Effectiveness of Propranolol For Treating People With Post-Traumatic Stress Disorder

This study has been terminated.
(inadequate recruitment)
Sponsor:
Collaborator:
Information provided by (Responsible Party):
Margaret Altemus, Weill Medical College of Cornell University
ClinicalTrials.gov Identifier:
NCT00648375
First received: March 28, 2008
Last updated: June 27, 2012
Last verified: June 2012
  Purpose

This study will evaluate the effectiveness of propranolol in reducing symptoms of distress in people with post-traumatic stress disorder.


Condition Intervention Phase
Post-Traumatic Stress Disorder
Drug: Propanolol
Drug: Placebo
Behavioral: Cognitive therapy workbook
Phase 4

Study Type: Interventional
Study Design: Allocation: Randomized
Endpoint Classification: Efficacy Study
Intervention Model: Parallel Assignment
Masking: Double Blind (Subject, Investigator)
Primary Purpose: Treatment
Official Title: Efficacy of Propanolol for Treatment of Posttraumatic Stress Disorder

Resource links provided by NLM:


Further study details as provided by Weill Medical College of Cornell University:

Primary Outcome Measures:
  • Clinician Administered PTSD Scale for DSM-IV (CAPS-DX) [ Time Frame: Measured at Week 14 ] [ Designated as safety issue: No ]

Secondary Outcome Measures:
  • Beck Depression Inventory (BDI) [ Time Frame: Measured at Week 14 ] [ Designated as safety issue: No ]
  • Post-traumatic Scale-Self Score (PS-SR) [ Time Frame: Measured at Week 14 ] [ Designated as safety issue: No ]
  • Brief Symptoms Inventory-Short Form (BSI-SF) [ Time Frame: Measured at Week 14 ] [ Designated as safety issue: No ]

Enrollment: 12
Study Start Date: December 2003
Study Completion Date: September 2009
Primary Completion Date: June 2009 (Final data collection date for primary outcome measure)
Arms Assigned Interventions
Experimental: A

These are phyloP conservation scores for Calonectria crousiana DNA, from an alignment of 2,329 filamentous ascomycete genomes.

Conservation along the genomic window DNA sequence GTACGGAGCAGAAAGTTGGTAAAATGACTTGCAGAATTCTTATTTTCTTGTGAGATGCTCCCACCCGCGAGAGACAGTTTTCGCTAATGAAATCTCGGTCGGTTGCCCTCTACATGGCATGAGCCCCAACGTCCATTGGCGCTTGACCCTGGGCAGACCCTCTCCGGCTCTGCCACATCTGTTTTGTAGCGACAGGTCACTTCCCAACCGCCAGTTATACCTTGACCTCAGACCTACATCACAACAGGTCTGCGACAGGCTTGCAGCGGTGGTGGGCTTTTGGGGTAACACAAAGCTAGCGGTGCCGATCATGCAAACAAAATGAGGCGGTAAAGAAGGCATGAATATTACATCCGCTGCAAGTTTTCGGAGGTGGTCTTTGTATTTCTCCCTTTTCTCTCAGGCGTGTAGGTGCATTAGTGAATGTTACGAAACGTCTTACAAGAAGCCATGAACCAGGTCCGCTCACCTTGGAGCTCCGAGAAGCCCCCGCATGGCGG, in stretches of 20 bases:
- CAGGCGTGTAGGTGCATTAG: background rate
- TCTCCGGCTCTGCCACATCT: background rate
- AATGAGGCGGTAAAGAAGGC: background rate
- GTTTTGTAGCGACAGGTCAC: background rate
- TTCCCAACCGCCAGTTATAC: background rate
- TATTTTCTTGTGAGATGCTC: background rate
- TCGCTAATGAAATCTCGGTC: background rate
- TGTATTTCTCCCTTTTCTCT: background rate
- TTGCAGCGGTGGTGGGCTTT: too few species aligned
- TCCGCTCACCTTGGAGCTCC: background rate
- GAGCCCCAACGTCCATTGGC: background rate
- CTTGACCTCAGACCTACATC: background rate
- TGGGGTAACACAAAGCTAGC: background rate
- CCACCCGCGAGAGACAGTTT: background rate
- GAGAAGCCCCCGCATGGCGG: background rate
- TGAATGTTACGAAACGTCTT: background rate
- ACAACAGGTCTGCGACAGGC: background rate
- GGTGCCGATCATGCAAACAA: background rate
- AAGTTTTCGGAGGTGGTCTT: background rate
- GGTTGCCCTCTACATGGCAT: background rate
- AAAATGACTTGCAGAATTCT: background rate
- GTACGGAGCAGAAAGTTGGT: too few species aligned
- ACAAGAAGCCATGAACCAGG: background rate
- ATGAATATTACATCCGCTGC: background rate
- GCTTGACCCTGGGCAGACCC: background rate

Participants will take propranolol for 14 weeks.
Drug: Propanolol
Participants will take a 40-mg dose of propranolol immediately after they experience a traumatic memory associated with strong hyperarousal symptoms. Participants may take up to two doses a day, if the doses are separated by at least 6 hours.
Other Name: Inderal
Behavioral: Cognitive therapy workbook
Participants will also receive a cognitive behavioral therapy-based workbook in which they will track symptoms and efforts to use cognitive techniques to relieve symptoms each day.
Placebo Comparator: B
Participants will take placebo for 14 weeks.
Drug: Placebo
Participants will take a single dose of placebo immediately after they experience a traumatic memory associated with strong hyperarousal symptoms. Participants may take up to two doses a day, if the doses are separated by at least 6 hours.
Behavioral: Cognitive therapy workbook
Participants will also receive a cognitive behavioral therapy-based workbook in which they will track symptoms and efforts to use cognitive techniques to relieve symptoms each day.

Detailed Description:

Post-traumatic stress disorder (PTSD) is a common and disabling condition, with about 10% of people having experienced PTSD at some point during their lives. The diagnosis of PTSD requires certain criteria: exposure to a severe psychological trauma and the persistent presence of three symptom clusters that include re-experiencing the traumatic event, physiologic hyperarousal, and emotional numbing paired with avoidance of stimuli associated with the event. Stimuli and cues associated with the trauma, such as features of an assailant or accident site, can cause a person to re-experience the traumatic memory and associated feelings of helplessness and fear. When re-experiencing a traumatic memory, people with PTSD usually undergo a heightened stress-related hormonal response that further solidifies new stimulating associations with the traumatic memory. Treatment with propranolol, a blood pressure-lowering drug that reduces stress-related hormonal responses, may be an effective means of preventing the formation of traumatic memories and of improving PTSD symptoms. This study will evaluate the effectiveness of propranolol in reducing symptoms of distress associated with traumatic memories in people with PTSD.